The issues in the tissues versus the pain in the brain
So if the pain condition is not always coming from damage to the tissues, what exactly is going on? In his likable and readable books and talks on pain biology, neuroscientist Lorrimer Moseley (Google him- he’s great!) summarizes prevalent research that shows how chronic pain is a perception of the brain rather than always being an accurate representation of what is happening at the tissue level. Thus, the sensation of pain can be mediated by a variety of factors including emotional state, previous experience, expectations and sense of control over the pain condition.
This phenomenon is known as sensitization. This is a neurological process by which the central nervous system can “change, distort or amplify the experience of pain”. In other words the brain can act like a faulty stereo speaker that at whim can turn up the volume of the pain or significantly change the sensation. (FIG 2) Under normal circumstances, for example after injury, sensitization is a good thing, causing the injured area to feel hypersensitive to touch or movement thus protecting the tissues from further damage. Usually this pain and sensitization will diminish as the person heals and the pain response will return to normal levels.
However for some people, persistent central sensitization can be maintained long after tissue healing has taken place. In other words the client is in (real) pain even though there is no longer any injury or damage. This persistent pain sensitization has been shown to be a feature in many of the client conditions that are staples of the massage therapist’s clinic – for example chronic low back pain, TMJ, headaches and long term neck pain (FIG 3). It seems that some of the factors mentioned above (previous experience, attitudes to health, emotional state etc) can have a significant influence on whether the client develops this persistent pain sensitization response.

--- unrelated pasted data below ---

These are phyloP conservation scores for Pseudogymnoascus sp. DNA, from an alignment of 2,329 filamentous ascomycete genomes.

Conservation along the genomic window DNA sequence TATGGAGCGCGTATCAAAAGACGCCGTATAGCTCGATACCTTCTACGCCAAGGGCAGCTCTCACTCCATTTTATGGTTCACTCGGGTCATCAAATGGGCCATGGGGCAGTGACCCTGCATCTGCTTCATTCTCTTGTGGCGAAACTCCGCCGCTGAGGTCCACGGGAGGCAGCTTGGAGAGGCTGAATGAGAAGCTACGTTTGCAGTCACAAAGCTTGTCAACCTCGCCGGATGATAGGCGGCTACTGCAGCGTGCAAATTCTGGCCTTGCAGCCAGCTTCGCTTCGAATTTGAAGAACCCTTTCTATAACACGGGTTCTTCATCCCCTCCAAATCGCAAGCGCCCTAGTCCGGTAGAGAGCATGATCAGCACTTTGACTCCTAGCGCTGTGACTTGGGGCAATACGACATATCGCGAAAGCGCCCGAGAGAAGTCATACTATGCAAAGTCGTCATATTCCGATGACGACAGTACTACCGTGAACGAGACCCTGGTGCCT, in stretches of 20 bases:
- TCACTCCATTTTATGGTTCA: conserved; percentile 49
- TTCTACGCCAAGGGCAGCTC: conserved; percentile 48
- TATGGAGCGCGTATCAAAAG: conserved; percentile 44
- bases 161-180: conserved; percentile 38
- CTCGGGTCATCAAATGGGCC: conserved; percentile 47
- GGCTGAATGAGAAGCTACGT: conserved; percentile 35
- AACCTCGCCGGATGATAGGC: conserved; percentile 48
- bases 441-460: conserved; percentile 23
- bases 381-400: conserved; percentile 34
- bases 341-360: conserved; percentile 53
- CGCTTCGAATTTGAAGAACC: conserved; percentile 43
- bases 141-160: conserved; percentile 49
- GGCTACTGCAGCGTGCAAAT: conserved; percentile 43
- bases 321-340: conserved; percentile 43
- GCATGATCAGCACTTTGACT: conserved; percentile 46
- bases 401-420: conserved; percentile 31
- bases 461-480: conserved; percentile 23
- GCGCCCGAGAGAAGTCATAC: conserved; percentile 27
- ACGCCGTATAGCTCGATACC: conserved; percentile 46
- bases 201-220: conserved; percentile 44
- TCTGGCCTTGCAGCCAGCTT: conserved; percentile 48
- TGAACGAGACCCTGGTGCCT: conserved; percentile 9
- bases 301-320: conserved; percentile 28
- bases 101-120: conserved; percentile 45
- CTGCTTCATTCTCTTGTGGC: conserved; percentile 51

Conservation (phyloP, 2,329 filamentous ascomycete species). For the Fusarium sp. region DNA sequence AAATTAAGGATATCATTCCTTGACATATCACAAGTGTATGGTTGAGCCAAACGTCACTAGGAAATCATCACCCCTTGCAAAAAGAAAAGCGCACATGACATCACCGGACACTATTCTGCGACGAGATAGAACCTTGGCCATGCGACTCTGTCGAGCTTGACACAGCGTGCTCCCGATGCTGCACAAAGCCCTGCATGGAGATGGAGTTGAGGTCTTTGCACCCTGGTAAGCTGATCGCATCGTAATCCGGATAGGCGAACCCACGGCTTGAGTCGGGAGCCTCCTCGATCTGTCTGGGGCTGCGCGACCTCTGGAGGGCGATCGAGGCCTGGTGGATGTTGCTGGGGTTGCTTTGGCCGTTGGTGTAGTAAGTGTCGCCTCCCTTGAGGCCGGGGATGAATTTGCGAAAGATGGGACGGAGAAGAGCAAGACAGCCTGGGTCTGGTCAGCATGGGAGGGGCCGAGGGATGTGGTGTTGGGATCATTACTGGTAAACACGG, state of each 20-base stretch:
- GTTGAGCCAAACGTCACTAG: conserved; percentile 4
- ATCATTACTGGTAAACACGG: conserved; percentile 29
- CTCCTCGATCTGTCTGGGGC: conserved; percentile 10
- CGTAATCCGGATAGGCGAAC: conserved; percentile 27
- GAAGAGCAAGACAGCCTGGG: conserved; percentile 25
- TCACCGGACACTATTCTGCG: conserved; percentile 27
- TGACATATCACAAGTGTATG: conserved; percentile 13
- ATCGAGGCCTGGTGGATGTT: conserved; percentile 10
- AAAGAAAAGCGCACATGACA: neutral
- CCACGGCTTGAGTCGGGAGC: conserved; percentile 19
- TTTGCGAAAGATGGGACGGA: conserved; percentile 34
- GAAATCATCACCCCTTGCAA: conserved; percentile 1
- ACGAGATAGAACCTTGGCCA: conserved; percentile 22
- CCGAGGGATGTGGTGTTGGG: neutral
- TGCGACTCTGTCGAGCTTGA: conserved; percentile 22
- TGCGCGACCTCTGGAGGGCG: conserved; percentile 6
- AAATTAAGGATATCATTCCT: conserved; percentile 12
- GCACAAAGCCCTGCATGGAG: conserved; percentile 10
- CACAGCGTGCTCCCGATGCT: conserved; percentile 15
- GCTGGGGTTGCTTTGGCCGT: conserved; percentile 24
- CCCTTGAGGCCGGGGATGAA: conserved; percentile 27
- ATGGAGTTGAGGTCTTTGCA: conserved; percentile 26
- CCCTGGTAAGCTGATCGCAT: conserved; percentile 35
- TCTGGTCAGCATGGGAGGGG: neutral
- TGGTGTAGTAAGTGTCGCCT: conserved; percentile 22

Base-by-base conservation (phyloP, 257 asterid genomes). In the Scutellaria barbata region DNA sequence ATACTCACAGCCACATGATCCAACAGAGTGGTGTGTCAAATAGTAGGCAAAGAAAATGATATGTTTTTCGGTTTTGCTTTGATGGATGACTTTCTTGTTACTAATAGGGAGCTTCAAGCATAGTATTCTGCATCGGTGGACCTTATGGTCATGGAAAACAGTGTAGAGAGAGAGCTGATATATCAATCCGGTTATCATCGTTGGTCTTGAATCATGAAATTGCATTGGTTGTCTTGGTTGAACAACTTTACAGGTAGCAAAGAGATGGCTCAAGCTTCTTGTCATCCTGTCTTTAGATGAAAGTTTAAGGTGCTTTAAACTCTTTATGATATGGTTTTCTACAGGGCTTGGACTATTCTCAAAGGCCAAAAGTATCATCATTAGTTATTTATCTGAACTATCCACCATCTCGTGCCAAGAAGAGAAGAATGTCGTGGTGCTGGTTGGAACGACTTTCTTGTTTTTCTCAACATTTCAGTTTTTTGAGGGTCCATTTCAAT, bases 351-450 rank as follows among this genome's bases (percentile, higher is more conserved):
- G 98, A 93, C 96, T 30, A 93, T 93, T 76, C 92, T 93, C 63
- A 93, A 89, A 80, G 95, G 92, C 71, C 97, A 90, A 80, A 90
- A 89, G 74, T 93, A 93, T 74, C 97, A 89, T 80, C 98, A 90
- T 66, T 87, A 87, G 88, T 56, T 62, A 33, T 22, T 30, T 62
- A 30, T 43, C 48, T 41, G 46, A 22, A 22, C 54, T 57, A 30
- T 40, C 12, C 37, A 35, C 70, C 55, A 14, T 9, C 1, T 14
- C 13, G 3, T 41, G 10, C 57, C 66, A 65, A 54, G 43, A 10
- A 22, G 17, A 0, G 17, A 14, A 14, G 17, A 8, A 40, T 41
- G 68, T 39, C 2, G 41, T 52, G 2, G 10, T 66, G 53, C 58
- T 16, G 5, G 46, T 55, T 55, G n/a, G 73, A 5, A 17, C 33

Understanding the role of the central nervous system in persistent pain sensitization is very different from dismissing pain as being “in the head” or “psychosomatic”. These kind of beliefs are unhelpful to the client and will not solve the problem. The pain is very real and not imaginary, it’s just that the CNS has amplified the normal signals.
Pain sensitization is the reason why, in my 2 clients above, Anna was so much easier to treat than Martha. For Anna, the issues were very much in the tissues, meaning a speedy recovery following treatment. However for Martha, her feelings around her job, current anxiety and lack of sense of control contributed to a persistent pain sensitization response. Good bodywork alone was not the answer – effective treatment needed to also factor in the effect of the “pain in the brain”.
The treatment sandwich approach – intervening in psychology rather than physiology
So as bodywork therapists how are we expected to deal with these amplifying and distorting effects of the central nervous system? Surely we deal with bodies not the mind? Right?
Wrong. Every time you interact with a client you are interrelating with their personal psychology and belief system. Whether you realize it or not your attitudes will have a direct effect on whether the person gets better.
Significantly, your client’s healing process depends not just on the hands- on techniques used but also the quality and content of the practitioner- client interaction.(FIG 4) As a massage therapist you have 2 significant opportunities to interact and connect verbally with your client – the first is during the client consultation at the beginning of the treatment; the second is at the end where feedback and self -care suggestions can be given. I call this the “treatment sandwich” – manual techniques are slotted in between the beginnings and endings of slices of verbal client-therapist interaction.
The importance of these verbal components in enhancing client recovery from pain conditions cannot be over-emphasized. The consultation aspect of the treatment enables the practitioner to assess the role of potential perpetuating and aggravating factors in the client’s pain condition, provide support and reassurance, and where appropriate reflect information back to the client to assist them to make informed choices.
Similarly, the self -care suggestions form an important part of the healing process as they are handing responsibility back to the client to take control of their health. As a mental health professional for many years I was well aware of the crucial concept of “empowerment “ in recovery and working with many pain conditions is no exception. Helping the client to feel that there is something they can do for themselves to decrease their pain is often the key to recovery.